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Monthly Archives: December 2014

GCC compiler “bug” broke my Haxe code

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In hxBitcoin I have this utility function:

    Unsigned greater than comparison.

    Returns `true` if `a > b` when both `a` and `b` are
    interpreted as unsigned integers; `false` otherwise.
public static inline function u32gtu32(a : Int, b : Int) : Bool
    return (a + -2147483648) > (b + -2147483648); // unsigned comparison, see "Hacker's Delight" p. 25.

This nifty little trick is from the most excellent book Hacker’s Delight by Henry S. Warren, Jr.

The function worked great, until I ran my unit tests on Linux. u32gtu32(-2147483648, 2147483647) should return true, but it was returning false. A look at the generated C++ offered nothing obvious:

bool FunInteger_obj::u32gtu32( int a,int b){
    return ((a + (int)-2147483648) > (b + (int)-2147483648));

To make a long story short, I crafted this simple standalone test:

#include "stdio.h"
extern "C" int main(int argc, char ** argv)
    int a = -2147483648;
    int b = 2147483647;
    bool compare = (a + (int)(-2147483648)) > (b + (int)(-2147483648));
    printf("result = %d\n", compare ? 1 : 0);
    return 0;

Now this is where it gets fun and interesting!

$ g++ -O2 test.cpp && ./a.out
result = 0
$ g++ -O0 test.cpp && ./a.out
result = 1

Huh? Sure smells like a compiler optimization bug, doesn’t it?

Turns out this is a feature. For optimization purposes, by default GCC assumes there will be no overflow with integer arithmetic (see this).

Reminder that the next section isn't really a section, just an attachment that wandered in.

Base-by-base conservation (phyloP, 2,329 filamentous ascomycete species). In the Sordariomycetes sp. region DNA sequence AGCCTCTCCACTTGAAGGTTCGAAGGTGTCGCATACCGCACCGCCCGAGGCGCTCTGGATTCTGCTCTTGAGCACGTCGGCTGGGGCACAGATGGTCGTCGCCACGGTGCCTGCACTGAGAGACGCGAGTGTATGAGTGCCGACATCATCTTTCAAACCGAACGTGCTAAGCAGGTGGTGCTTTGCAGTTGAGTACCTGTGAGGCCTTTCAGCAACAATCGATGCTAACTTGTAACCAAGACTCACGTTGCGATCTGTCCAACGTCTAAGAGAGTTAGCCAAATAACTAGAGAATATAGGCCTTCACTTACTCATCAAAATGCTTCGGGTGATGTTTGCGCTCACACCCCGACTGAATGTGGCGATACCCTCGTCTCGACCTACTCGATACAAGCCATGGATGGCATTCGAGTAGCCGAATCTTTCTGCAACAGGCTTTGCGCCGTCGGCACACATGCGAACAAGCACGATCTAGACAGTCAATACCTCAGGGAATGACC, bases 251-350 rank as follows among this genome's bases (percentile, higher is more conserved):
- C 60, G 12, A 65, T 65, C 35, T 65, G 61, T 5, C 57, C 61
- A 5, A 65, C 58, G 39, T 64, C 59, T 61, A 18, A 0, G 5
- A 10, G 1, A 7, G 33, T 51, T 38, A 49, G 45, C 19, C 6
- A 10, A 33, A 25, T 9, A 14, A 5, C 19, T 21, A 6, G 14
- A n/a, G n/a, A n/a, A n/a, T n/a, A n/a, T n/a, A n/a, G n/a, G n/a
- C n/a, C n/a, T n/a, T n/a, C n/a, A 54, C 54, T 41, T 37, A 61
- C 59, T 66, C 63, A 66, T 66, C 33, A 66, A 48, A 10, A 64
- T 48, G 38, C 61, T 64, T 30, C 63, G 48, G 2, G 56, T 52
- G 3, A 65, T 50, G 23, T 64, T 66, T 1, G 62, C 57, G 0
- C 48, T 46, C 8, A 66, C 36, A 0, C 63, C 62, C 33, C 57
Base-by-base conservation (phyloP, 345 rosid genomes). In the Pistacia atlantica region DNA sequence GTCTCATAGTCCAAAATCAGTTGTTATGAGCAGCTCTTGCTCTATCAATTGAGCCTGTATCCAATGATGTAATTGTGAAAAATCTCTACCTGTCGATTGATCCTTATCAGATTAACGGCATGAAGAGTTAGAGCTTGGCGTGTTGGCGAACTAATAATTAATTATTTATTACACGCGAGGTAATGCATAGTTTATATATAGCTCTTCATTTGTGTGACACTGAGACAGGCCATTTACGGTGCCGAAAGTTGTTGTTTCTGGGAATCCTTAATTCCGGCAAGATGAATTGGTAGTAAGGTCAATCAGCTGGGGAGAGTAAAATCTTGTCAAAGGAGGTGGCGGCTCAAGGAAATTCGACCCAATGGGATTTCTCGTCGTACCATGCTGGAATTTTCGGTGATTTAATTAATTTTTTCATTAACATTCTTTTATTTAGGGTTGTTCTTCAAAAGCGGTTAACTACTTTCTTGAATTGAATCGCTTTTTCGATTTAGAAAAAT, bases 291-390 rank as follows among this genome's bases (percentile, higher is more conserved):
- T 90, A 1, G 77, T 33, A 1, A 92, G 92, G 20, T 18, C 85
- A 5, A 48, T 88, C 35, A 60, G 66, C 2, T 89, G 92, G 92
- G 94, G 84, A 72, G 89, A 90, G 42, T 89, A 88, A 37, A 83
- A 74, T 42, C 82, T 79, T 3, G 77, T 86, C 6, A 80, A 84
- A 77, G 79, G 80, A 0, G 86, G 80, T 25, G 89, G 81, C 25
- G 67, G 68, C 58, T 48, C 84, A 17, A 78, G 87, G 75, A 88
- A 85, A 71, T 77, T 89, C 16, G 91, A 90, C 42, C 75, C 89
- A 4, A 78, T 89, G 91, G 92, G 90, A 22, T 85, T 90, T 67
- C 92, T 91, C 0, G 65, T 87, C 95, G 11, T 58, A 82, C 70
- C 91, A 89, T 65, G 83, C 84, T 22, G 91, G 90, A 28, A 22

There are a number of possible remedies, many of which are unappealing for various reasons (for example, adding -fwrapv or -fno-strict-overflow to the compiler options for Linux builds, or passing a special flag to the Haxe build and implementing the u32gtu32 function differently when necessary).

But this simple fix was just the thing — replace the addition with exclusive-or in the original function:

public static inline function u32gtu32(a : Int, b : Int) : Bool
    return (a ^ -2147483648) > (b ^ -2147483648); // unsigned comparison, see "Hacker's Delight" p. 25.

As a result of this experience, I also added some “run-time tests” — quick tests that are executed at run time even in a distribution release. The reason being that, from the end-user’s perspective, hxBitcoin is a pure Haxe library. The fact that on some platforms it is generated into C++ and compiled automatically by the Haxe/hxcpp framework is an implementation detail. A library user who installs hxBitcoin via haxelib likely will not run the full suite of unit tests. But the validity of the results, as I discovered, can depend greatly on the particulars of the compiler used. (Previously the same code exhibited no issues when compiled as C++ on Windows, OSX, and iOS.) The particular issue I encountered here would cause subtle, silent issues for the end-user without the presence of at least some minimal run-time validation.

Announcing hxBitcoin, the Bitcoin and crypto library for Haxe

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hxBitcoin is a new open source Bitcoin and cryptocurrency support library in the Haxe language.

The initial release has these features:

  • BIP0038 (encrypted private keys), WIF, private & public keys, addresses, Base58
  • scrypt, AES, SHA-1, SHA-256, RIPEMD160
  • Elliptic curve arithmetic, secp256k1 & NIST curves
  • Modular arithmetic (Fp), Arbitrary-size (big) integer, Unicode 7.0

and supports iOS, Windows, OSX, Flash, and NekoVM targets (additional targets are easy, just ask).

It’s a clean, simple API in pure Haxe with no additional or external dependencies.

Built in Haxe, hxBitcoin has extensive reach to enable applications on desktop, mobile, web, and server platforms, targeting C++, Java, JS, PHP, AS3 and more with a single code base.

It’s also backed by an extensive test suite of over 22,000 individual tests and vectors to validate correct behavior on all supported platforms.

To start using, simply install the library via haxelib:

haxelib install hxBitcoin